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Budget 2022: Government steers clear of favouring poll-bound states but is it still an election budget?

No specific project or initiative favouring any of the five poll-bound states was announced. But multiple initiatives indirectly benefiting the voters have come into play

Mansvini Kaushik
Published: Feb 1, 2022 08:24:57 PM IST
Updated: Feb 2, 2022 11:19:10 AM IST

Unlike last year when states like West Bengal and Tamil Nadu were given preference for infrastructure development and social schemes
Image: Shutterstock

All eyes were on what specific steps Nirmala Sitharaman would announce for the five states where elections commence this month onwards. Unlike the pre-Budget expectations of it being an election budget, no specific project or initiative favouring any of the five states—Uttar Pradesh (UP), Punjab, Manipur, Uttarakhand and Goa—was announced. However, multiple initiatives indirectly benefiting the voters have come into play.
The focus of the Budget is on economic revival. Issues relating to agriculture, unemployment, women, health and infrastructure are the key focus areas in the states heading to assembly elections beginning February 7. “The focus on digitisation, energy, and skilling further gives us hope that the government is taking a long-term growth-oriented outlook. The only thing that investors missed was any measures to restore their confidence and upend the recent trend of decelerating foreign portfolio investments and FDI,” says Kriti Upadhyaya, associate fellow with the Wadhwani Chair, US-India Policy Studies at the Center for Strategic and International Studies (CSIS) in Washington DC. “It was a mature move that the budget speech resisted the urge to dole out sops to poll-bound states. I was surprised to not even find the states mentioned in the budget speech, except very fleetingly,” she adds.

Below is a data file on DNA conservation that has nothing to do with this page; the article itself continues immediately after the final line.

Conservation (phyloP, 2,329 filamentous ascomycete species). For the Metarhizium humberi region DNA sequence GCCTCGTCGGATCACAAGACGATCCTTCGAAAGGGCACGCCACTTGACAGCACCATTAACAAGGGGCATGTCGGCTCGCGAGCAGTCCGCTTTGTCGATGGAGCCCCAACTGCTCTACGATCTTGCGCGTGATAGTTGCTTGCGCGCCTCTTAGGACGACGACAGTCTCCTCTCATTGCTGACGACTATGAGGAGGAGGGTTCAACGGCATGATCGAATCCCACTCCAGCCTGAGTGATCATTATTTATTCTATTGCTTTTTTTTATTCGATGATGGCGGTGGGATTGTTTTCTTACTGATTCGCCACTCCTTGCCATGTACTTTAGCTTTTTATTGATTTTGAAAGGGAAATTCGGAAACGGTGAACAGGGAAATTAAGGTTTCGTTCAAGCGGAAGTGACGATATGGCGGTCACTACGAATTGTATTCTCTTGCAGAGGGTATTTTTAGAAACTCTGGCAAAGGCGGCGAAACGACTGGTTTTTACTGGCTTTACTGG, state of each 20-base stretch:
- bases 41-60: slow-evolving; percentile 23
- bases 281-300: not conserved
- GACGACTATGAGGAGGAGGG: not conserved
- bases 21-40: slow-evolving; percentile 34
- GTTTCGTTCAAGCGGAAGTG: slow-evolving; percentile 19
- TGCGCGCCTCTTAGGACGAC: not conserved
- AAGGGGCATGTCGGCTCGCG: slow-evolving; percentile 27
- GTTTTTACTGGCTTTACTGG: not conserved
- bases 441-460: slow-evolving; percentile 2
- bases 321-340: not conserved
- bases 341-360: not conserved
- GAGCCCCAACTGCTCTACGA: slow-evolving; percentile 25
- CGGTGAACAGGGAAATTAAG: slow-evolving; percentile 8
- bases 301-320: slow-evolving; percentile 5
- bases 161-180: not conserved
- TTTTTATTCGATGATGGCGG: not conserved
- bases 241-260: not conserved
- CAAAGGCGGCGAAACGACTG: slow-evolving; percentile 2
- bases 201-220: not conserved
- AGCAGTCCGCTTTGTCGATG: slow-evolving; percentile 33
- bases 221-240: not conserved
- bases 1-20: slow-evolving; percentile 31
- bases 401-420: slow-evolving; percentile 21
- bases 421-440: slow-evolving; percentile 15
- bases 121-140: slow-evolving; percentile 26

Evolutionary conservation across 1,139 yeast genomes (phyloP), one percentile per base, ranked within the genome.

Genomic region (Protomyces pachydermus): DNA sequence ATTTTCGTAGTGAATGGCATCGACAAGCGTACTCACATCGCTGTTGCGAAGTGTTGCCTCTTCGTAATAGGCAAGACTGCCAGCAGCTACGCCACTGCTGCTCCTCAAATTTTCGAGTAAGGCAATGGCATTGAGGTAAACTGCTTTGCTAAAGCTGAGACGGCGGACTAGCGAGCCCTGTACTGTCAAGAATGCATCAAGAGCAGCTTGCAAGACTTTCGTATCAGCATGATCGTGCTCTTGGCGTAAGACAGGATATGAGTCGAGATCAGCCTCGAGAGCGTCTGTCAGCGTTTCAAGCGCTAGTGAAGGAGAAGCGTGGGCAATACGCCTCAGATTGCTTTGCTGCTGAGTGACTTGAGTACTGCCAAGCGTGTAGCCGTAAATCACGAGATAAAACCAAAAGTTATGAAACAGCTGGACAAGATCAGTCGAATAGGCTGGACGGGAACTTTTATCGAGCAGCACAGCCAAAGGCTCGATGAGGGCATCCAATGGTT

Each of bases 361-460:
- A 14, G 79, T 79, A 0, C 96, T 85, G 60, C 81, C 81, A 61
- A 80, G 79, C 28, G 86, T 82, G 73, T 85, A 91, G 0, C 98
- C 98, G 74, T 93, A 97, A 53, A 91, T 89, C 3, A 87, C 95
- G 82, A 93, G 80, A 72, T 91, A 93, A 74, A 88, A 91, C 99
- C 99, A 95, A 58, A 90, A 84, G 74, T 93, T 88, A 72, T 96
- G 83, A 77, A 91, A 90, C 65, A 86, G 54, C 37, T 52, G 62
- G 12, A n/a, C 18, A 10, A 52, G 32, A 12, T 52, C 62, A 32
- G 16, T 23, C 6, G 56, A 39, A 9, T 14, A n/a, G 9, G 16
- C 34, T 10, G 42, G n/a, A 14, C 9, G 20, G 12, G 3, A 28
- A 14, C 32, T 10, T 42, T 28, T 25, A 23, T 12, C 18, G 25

Sitharaman started her fourth Budget presentation by saying, "With our provision for public investment in the last Budget, this Budget continues to provide multiplier effect which will benefit youth farmers, SCs, STs, women and poor.”
“There are seemingly no special sops in the Budget only for the poll-going states, but the MSP was the big one, and it will probably influence a lot of farmers in Western UP and Panjab. There was no economic rationale for such a steep increase in allocation to MSP—only a political rationale, for the forthcoming elections,” says Sanjeev Sabhlok, economist, former IAS officer and an advisor to the Swatantra Bharat Party (SBP). 
While there were no big-bang announcements on promoting jobs, the finance minister said the productivity-linked incentive schemes in 14 sectors for achieving the vision of Atmanirbhar Bharat have received an excellent response, with a potential to create 60 lakh new jobs, and an additional production worth Rs30 lakh crore during the next five years.